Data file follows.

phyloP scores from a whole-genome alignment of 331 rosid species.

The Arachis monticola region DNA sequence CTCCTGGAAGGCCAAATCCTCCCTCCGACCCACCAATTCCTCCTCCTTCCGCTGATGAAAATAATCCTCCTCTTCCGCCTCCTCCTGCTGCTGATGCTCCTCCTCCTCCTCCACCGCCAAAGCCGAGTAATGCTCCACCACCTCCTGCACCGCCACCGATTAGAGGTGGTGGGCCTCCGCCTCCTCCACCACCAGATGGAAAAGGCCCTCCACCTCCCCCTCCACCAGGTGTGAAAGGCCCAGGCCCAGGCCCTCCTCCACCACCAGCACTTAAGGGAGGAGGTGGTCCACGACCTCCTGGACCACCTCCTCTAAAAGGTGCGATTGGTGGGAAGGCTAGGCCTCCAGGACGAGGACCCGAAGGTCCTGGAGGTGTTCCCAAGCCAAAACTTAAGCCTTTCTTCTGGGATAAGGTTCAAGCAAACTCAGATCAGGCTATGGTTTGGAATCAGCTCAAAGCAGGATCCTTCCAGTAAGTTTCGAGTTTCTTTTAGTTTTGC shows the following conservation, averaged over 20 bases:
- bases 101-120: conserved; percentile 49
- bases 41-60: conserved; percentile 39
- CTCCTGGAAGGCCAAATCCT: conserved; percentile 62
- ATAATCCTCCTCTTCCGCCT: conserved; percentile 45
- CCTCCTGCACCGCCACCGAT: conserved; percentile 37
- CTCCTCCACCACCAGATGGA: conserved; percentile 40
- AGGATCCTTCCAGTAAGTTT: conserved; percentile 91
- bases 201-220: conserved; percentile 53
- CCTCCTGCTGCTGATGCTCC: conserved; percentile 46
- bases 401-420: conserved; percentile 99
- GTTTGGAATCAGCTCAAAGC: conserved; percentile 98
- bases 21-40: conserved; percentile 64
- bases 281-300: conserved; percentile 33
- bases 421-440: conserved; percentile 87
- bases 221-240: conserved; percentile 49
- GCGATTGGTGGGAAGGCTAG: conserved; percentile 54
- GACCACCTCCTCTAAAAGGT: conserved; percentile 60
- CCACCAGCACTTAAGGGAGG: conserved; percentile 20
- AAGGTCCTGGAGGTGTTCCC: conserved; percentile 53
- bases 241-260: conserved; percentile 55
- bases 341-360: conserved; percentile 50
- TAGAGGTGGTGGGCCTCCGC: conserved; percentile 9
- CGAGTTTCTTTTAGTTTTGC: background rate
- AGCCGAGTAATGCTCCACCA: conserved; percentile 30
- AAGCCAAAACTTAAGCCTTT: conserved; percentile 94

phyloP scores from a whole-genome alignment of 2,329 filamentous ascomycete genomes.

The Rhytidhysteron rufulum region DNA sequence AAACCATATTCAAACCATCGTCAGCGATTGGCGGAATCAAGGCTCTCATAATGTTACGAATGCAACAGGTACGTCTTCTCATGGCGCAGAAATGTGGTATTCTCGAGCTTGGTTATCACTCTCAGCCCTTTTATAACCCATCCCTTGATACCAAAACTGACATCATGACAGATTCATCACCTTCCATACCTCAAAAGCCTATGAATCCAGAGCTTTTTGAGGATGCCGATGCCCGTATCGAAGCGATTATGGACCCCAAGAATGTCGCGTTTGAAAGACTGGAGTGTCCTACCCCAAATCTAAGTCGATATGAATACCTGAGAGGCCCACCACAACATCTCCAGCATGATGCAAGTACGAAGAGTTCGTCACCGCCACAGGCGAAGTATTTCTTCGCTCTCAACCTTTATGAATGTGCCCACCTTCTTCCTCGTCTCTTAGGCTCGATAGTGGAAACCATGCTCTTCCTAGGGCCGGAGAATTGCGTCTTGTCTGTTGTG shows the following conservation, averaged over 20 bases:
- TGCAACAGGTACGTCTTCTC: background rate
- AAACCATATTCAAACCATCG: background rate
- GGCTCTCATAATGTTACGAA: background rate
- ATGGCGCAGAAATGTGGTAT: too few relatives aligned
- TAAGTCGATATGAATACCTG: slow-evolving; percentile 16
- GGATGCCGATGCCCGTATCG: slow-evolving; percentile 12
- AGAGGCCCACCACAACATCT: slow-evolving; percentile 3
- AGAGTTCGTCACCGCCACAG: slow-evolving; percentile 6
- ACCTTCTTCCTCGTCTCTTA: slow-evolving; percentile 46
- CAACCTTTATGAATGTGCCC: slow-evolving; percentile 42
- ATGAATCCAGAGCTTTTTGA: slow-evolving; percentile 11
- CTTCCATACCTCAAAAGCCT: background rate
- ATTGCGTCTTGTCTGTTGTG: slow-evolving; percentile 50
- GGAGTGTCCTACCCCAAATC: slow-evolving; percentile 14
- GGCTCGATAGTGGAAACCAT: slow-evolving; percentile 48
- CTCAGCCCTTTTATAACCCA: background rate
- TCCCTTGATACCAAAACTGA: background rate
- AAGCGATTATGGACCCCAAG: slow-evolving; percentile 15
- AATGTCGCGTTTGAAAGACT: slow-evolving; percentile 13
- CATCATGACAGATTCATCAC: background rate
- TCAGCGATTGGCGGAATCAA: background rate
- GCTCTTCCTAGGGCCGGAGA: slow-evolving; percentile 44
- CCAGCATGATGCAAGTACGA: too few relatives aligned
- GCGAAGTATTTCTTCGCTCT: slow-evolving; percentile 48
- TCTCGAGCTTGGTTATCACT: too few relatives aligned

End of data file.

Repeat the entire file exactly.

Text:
phyloP scores from a whole-genome alignment of 331 rosid species.

The Arachis monticola region DNA sequence CTCCTGGAAGGCCAAATCCTCCCTCCGACCCACCAATTCCTCCTCCTTCCGCTGATGAAAATAATCCTCCTCTTCCGCCTCCTCCTGCTGCTGATGCTCCTCCTCCTCCTCCACCGCCAAAGCCGAGTAATGCTCCACCACCTCCTGCACCGCCACCGATTAGAGGTGGTGGGCCTCCGCCTCCTCCACCACCAGATGGAAAAGGCCCTCCACCTCCCCCTCCACCAGGTGTGAAAGGCCCAGGCCCAGGCCCTCCTCCACCACCAGCACTTAAGGGAGGAGGTGGTCCACGACCTCCTGGACCACCTCCTCTAAAAGGTGCGATTGGTGGGAAGGCTAGGCCTCCAGGACGAGGACCCGAAGGTCCTGGAGGTGTTCCCAAGCCAAAACTTAAGCCTTTCTTCTGGGATAAGGTTCAAGCAAACTCAGATCAGGCTATGGTTTGGAATCAGCTCAAAGCAGGATCCTTCCAGTAAGTTTCGAGTTTCTTTTAGTTTTGC shows the following conservation, averaged over 20 bases:
- bases 101-120: conserved; percentile 49
- bases 41-60: conserved; percentile 39
- CTCCTGGAAGGCCAAATCCT: conserved; percentile 62
- ATAATCCTCCTCTTCCGCCT: conserved; percentile 45
- CCTCCTGCACCGCCACCGAT: conserved; percentile 37
- CTCCTCCACCACCAGATGGA: conserved; percentile 40
- AGGATCCTTCCAGTAAGTTT: conserved; percentile 91
- bases 201-220: conserved; percentile 53
- CCTCCTGCTGCTGATGCTCC: conserved; percentile 46
- bases 401-420: conserved; percentile 99
- GTTTGGAATCAGCTCAAAGC: conserved; percentile 98
- bases 21-40: conserved; percentile 64
- bases 281-300: conserved; percentile 33
- bases 421-440: conserved; percentile 87
- bases 221-240: conserved; percentile 49
- GCGATTGGTGGGAAGGCTAG: conserved; percentile 54
- GACCACCTCCTCTAAAAGGT: conserved; percentile 60
- CCACCAGCACTTAAGGGAGG: conserved; percentile 20
- AAGGTCCTGGAGGTGTTCCC: conserved; percentile 53
- bases 241-260: conserved; percentile 55
- bases 341-360: conserved; percentile 50
- TAGAGGTGGTGGGCCTCCGC: conserved; percentile 9
- CGAGTTTCTTTTAGTTTTGC: background rate
- AGCCGAGTAATGCTCCACCA: conserved; percentile 30
- AAGCCAAAACTTAAGCCTTT: conserved; percentile 94

phyloP scores from a whole-genome alignment of 2,329 filamentous ascomycete genomes.

The Rhytidhysteron rufulum region DNA sequence AAACCATATTCAAACCATCGTCAGCGATTGGCGGAATCAAGGCTCTCATAATGTTACGAATGCAACAGGTACGTCTTCTCATGGCGCAGAAATGTGGTATTCTCGAGCTTGGTTATCACTCTCAGCCCTTTTATAACCCATCCCTTGATACCAAAACTGACATCATGACAGATTCATCACCTTCCATACCTCAAAAGCCTATGAATCCAGAGCTTTTTGAGGATGCCGATGCCCGTATCGAAGCGATTATGGACCCCAAGAATGTCGCGTTTGAAAGACTGGAGTGTCCTACCCCAAATCTAAGTCGATATGAATACCTGAGAGGCCCACCACAACATCTCCAGCATGATGCAAGTACGAAGAGTTCGTCACCGCCACAGGCGAAGTATTTCTTCGCTCTCAACCTTTATGAATGTGCCCACCTTCTTCCTCGTCTCTTAGGCTCGATAGTGGAAACCATGCTCTTCCTAGGGCCGGAGAATTGCGTCTTGTCTGTTGTG shows the following conservation, averaged over 20 bases:
- TGCAACAGGTACGTCTTCTC: background rate
- AAACCATATTCAAACCATCG: background rate
- GGCTCTCATAATGTTACGAA: background rate
- ATGGCGCAGAAATGTGGTAT: too few relatives aligned
- TAAGTCGATATGAATACCTG: slow-evolving; percentile 16
- GGATGCCGATGCCCGTATCG: slow-evolving; percentile 12
- AGAGGCCCACCACAACATCT: slow-evolving; percentile 3
- AGAGTTCGTCACCGCCACAG: slow-evolving; percentile 6
- ACCTTCTTCCTCGTCTCTTA: slow-evolving; percentile 46
- CAACCTTTATGAATGTGCCC: slow-evolving; percentile 42
- ATGAATCCAGAGCTTTTTGA: slow-evolving; percentile 11
- CTTCCATACCTCAAAAGCCT: background rate
- ATTGCGTCTTGTCTGTTGTG: slow-evolving; percentile 50
- GGAGTGTCCTACCCCAAATC: slow-evolving; percentile 14
- GGCTCGATAGTGGAAACCAT: slow-evolving; percentile 48
- CTCAGCCCTTTTATAACCCA: background rate
- TCCCTTGATACCAAAACTGA: background rate
- AAGCGATTATGGACCCCAAG: slow-evolving; percentile 15
- AATGTCGCGTTTGAAAGACT: slow-evolving; percentile 13
- CATCATGACAGATTCATCAC: background rate
- TCAGCGATTGGCGGAATCAA: background rate
- GCTCTTCCTAGGGCCGGAGA: slow-evolving; percentile 44
- CCAGCATGATGCAAGTACGA: too few relatives aligned
- GCGAAGTATTTCTTCGCTCT: slow-evolving; percentile 48
- TCTCGAGCTTGGTTATCACT: too few relatives aligned